The Xiamen skyline as seen from Gulangyu.

Academics say earthen construction expertise and language indicate that they migrated centuries ago from north China to Fujian and neighbouring Guangdong province. Notable Hakka include the founder of the Republic of China, Dr Sun Yat Sen, former Singapore Prime Minister Lee Kuan Yew, and the actor Chow Young Fat.

Unusually, the tulou display no social hierarchy in the uniform repetition of rooms and there is also a striking lack of decoration, carving or paintwork. Scholars ponder also the question of how the Hakka were allowed to build these large structures, during a period when imperial rules strictly dictated and restricted building size and shape.

By lunchtime, all this wonderment had left us rather hungry. Mr Deng ushered us to a nearby "restaurant", which was simply a small, clean shop space. An amiable young waitress took our orders for chicken and vegetables. We had observed chickens pecking outside and wondered if one was about to be freshly culled for us. Indeed our "white-chopped chicken" and chicken soup, took a long while to prepare. However it was uncommonly flavoursome for Westerners accustomed to battery-fed, frozen chickens.

The vegetables were a tasty local selection of stir-fried, mixed wild mushrooms, a dish of giant bamboo shoots and something less appealing that looked like fern shoots.

We tend to be unaware that even the dominant Han people of China are made up of literally hundreds of ethnic variations. Our waitress was unusually tall, thin and dark skinned, whereas many Fujian women are fair-skinned, ruddy-faced and robustly proportioned (by South Asian standards). In springtime, older women sit sorting tea leaves for drying on bamboo trays and tea is offered for sale. Noticeable too, is the predominance of women in the countryside. Young men are largely absent, gone to the cities no doubt, in search of work.

A visit to Fujian is rewarding not only for the unique tulou but also for the picturesque villages that nestle within the lush mountain valleys. Ta Xia is a particularly exquisite example, a village of stone and earthen buildings straddling a small river, with snow-capped peaks beyond. The authorities have recently installed concrete roading for tour buses, which would have damaged its original appearance.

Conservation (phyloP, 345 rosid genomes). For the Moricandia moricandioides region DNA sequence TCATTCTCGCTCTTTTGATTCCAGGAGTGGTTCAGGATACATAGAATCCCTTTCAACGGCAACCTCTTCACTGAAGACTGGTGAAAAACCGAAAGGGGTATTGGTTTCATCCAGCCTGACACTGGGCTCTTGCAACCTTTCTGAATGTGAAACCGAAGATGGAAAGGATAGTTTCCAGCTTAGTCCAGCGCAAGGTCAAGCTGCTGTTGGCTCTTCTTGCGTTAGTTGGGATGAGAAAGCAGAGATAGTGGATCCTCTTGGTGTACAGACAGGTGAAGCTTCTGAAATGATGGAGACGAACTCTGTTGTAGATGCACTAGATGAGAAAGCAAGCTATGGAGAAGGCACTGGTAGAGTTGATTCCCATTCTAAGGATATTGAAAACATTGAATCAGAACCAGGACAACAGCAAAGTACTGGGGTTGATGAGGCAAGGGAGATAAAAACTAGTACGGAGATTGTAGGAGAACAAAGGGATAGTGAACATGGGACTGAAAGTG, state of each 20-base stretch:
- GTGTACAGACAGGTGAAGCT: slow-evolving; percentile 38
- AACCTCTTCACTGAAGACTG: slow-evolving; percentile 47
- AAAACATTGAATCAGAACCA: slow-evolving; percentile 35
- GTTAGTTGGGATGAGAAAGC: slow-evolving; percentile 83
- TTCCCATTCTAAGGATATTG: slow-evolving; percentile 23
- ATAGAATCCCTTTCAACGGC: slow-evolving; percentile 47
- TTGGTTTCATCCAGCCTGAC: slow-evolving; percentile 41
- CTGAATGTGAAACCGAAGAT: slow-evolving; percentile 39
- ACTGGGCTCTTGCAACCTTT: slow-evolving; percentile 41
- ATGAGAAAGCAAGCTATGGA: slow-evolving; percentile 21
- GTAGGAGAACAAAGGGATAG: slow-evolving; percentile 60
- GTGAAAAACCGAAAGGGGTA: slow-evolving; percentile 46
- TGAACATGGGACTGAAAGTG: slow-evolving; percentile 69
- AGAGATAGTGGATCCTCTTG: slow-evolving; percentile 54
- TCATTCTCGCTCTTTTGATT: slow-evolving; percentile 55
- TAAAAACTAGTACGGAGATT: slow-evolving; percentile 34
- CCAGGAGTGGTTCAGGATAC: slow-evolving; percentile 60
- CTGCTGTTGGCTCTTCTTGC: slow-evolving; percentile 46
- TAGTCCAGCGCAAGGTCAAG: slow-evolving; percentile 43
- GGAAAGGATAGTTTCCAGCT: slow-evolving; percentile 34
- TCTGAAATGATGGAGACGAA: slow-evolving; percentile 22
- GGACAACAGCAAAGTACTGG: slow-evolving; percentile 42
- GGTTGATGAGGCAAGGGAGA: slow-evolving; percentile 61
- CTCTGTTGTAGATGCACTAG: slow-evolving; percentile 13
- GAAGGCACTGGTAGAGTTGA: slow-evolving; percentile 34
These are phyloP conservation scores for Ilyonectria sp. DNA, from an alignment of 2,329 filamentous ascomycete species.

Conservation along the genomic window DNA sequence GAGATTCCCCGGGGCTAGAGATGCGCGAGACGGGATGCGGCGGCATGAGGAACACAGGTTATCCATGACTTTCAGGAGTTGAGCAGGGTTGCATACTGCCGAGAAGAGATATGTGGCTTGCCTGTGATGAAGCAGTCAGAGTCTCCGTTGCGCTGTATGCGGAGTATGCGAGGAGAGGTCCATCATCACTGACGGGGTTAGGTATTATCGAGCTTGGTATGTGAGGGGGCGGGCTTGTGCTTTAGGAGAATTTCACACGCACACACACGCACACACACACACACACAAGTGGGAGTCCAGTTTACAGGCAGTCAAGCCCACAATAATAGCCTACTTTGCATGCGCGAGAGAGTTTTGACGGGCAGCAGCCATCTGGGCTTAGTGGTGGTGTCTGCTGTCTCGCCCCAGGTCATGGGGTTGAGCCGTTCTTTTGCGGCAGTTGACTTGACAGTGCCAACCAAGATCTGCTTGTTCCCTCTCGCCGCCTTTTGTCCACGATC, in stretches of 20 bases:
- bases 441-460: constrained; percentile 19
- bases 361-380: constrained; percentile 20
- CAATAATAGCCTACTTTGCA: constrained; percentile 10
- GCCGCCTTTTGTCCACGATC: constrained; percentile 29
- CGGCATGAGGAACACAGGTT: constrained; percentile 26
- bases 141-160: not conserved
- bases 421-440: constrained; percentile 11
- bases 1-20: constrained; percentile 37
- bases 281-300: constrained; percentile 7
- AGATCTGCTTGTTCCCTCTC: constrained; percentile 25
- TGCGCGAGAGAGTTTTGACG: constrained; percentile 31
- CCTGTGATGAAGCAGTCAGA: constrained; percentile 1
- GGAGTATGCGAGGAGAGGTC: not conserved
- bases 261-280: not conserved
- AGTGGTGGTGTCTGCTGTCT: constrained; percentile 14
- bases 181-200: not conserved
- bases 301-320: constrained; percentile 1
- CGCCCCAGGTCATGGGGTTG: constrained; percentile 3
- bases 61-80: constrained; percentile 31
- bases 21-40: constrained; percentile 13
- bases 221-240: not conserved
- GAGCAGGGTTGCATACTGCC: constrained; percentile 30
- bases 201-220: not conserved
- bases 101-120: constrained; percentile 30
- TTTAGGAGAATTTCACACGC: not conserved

It was a big day. We were well satisfied that we had managed a good sampling of tulou architecture and of mountainous Fujian. Mr Deng was now running late to hand over his cab to his night-shift driver. We headed back through peak hour traffic to Xiamen. This finally brought out some of his Chinese cab-driver skills. However we arrived safely back at our hotel just after 6.30pm.

Xiamen city itself offers enough for a few days enjoyment. A small city by Chinese standards, it is a comfortable tourist destination. The port means seafood of course - sauteed crabs, scampi and oyster congee, spring quickly back to mind. There are many European colonial buildings and attractive pedestrian walking streets. Gulangyu Island in the harbour is a key Xiamen attraction. This pedestrian-only precinct is full of charmingly dilapidated old European residences and historic buildings, market streets and a busy village square.

Fujian may be overshadowed by its powerhouse Guangdong neighbour, but it will always hold a unique tourist trump-card in its World Heritage Tulou Earth Buildings.

Getting there
Cathay Pacific and sister airline Cathay Dragon offer connections to Xiamen via Hong Kong, with return Economy Class fares from $848, on sale until March 13 for departures until October 31.